Samuel Muston: Alain Ducasse knows the secrets of culinary alchemy - Features - Food + Drink - The Independent

Samuel Muston: Alain Ducasse knows the secrets of culinary alchemy

 

If I were the super-chef Alain Ducasse's grandmother, I would feel a little silly. At one point, Mrs Ducasse did her best to stifle the culinary ambitions of her young grandchild. He was apt, you see, to criticise her petits pois.

Certain by the age of 12 that he wanted to be a chef, he was not averse to speaking his mind – especially on matters of overcooking. The result: his gran would send him to the garden of the family house in Castel-Sarrazin in south-western France to gather the veggies. This bred in him a regard for vegetables, for the land, and for fresh produce cooked with unimaginable care.

Forty-odd years later and Ducasse is St Paul with a spatula, a Monégasque culinary apostle with 17 Michelin stars, and I am sitting in the newest addition to his empire, Le Meurice Alain Ducasse in Paris, and something odd is happening. I am in a fine-dining restaurant, in a room that looks like some place you'd sign a peace treaty, eating a set menu – and I'm having, whisper it, a good time. And everyone else seems to be, too.

I am in one of the most famous hotels in Paris, which was decorated by Philippe Starck, and has two restaurants (the other is called Le Dali) run by the most influential chef in the world. It should be daunting, but it isn't.

Some might dismiss Ducasse as just another posh French brand name; a purveyor of unthinking, obscene luxury (he has 25 restaurants, culinary schools and a chocolate factory). But at Le Meurice, you see his genius. He has taken all the appurtenances of French haute cuisine and rearranged them into something softer, more approachable.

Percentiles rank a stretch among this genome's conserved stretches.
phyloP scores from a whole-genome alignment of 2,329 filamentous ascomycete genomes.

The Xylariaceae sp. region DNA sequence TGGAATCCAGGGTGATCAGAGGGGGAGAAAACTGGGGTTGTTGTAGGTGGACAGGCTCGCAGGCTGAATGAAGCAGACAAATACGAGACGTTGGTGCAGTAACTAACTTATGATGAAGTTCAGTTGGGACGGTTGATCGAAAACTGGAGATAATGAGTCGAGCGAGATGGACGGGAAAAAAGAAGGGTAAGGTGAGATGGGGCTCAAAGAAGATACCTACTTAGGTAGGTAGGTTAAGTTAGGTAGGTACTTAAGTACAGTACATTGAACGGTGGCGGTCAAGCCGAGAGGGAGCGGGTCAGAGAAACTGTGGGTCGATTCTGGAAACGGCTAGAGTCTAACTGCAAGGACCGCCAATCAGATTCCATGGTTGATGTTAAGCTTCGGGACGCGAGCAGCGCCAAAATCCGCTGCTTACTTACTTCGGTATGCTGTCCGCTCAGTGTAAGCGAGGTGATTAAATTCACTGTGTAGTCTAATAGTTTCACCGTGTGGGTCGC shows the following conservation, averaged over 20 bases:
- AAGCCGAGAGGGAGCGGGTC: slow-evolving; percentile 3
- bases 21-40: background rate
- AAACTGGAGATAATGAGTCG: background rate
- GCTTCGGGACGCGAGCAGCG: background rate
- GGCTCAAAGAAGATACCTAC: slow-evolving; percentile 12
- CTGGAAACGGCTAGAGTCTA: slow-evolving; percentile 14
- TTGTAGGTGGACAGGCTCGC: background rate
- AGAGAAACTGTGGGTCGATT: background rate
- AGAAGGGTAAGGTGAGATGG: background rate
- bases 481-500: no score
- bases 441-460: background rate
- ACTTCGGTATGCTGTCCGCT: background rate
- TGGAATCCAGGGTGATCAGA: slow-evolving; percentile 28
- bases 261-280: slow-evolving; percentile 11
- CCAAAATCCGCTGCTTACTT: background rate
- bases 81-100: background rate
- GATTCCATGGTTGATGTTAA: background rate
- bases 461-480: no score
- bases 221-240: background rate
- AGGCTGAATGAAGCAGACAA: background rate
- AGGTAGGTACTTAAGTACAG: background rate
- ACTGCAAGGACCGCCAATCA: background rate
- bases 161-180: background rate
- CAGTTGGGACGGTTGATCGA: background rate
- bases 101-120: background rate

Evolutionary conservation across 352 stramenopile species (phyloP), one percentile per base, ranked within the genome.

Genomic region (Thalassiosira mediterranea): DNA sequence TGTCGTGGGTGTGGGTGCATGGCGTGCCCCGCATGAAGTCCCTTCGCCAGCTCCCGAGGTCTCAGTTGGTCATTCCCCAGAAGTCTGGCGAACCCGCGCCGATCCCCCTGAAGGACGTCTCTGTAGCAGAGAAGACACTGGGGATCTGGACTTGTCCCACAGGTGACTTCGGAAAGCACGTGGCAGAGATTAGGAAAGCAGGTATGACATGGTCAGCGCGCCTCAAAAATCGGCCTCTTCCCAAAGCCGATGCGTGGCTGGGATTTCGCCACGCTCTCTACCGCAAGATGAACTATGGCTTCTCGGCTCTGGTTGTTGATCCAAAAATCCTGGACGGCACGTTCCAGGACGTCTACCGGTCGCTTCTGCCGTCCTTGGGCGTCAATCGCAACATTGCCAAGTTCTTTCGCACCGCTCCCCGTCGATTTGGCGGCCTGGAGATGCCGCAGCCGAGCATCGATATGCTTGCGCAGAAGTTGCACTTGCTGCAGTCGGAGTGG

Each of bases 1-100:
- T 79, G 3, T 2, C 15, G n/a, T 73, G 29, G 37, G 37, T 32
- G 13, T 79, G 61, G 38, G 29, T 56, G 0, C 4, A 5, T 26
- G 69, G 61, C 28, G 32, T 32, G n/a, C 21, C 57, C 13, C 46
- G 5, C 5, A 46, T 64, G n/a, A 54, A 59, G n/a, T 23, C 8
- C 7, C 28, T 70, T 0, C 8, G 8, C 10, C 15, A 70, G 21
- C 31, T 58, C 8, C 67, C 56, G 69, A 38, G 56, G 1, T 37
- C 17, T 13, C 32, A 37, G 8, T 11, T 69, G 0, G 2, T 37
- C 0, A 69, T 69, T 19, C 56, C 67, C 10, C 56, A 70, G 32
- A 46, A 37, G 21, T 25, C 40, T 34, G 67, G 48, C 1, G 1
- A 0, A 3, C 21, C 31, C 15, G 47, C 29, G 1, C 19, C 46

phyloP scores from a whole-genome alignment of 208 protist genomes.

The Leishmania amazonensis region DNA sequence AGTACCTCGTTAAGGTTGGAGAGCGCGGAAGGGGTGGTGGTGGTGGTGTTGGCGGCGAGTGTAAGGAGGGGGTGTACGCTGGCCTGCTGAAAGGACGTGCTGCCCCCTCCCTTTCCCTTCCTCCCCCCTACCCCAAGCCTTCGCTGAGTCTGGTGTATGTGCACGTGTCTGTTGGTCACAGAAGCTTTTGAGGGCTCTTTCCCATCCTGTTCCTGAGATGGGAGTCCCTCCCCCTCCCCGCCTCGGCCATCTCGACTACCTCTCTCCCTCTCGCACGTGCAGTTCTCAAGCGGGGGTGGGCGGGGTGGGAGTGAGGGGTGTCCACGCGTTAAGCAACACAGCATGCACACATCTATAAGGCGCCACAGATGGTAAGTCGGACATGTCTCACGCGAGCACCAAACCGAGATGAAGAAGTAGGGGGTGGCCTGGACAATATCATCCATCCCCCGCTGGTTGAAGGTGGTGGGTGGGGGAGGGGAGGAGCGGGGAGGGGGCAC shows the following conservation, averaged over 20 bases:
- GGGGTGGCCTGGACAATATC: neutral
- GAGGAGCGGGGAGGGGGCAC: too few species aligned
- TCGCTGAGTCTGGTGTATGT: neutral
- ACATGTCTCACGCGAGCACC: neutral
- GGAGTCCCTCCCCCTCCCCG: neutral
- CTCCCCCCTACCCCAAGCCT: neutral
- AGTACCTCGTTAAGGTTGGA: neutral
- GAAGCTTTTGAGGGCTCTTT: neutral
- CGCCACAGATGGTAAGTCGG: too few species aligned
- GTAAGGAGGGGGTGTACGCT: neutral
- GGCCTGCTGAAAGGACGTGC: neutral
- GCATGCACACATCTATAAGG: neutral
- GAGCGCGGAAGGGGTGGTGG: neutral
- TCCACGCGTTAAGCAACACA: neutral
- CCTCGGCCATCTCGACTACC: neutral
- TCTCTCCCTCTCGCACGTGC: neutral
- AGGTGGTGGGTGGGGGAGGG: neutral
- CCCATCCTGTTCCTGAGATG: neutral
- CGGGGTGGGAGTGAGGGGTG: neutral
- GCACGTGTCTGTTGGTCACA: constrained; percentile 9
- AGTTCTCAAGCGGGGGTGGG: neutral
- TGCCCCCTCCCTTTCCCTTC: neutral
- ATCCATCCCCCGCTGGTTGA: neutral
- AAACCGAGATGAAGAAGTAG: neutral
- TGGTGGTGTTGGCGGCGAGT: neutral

The food is a flat-out lesson in how to let fine ingredients stand, and shine, on their own: both the vegetables cooked on a bed of salt and the Saint-Jacques scallops touch the sublime because they taste of themselves – only alchemically better. Ducasse takes a set-in-its-ways food culture by the hand and gently coaxes it into the future – and yet never undermines it.

Twenty years before everyone was banging on about the joys of greens, Ducasse was offering menus that had more veg than meat in them at his Le Louis XV restaurant in Monaco. He has husbanded the skills of some of the best chefs across the world. He has also, for four years, run a programme called Women in the Future, which helps immigrant women in the outskirts of Paris to escape poverty by teaching them haute cuisine. He is the type of chef Gordon Ramsay could have been.

Sure, some of the food served in his empire falls short of the standard of that served at Le Meurice – how could it not? But, still, as I finish my vast rum baba, a Ducasse special, I can't help thinking that he is one of the best ambassadors for culinary culture we have today. He has lots to teach us. And we have a lot to thank his granny for.

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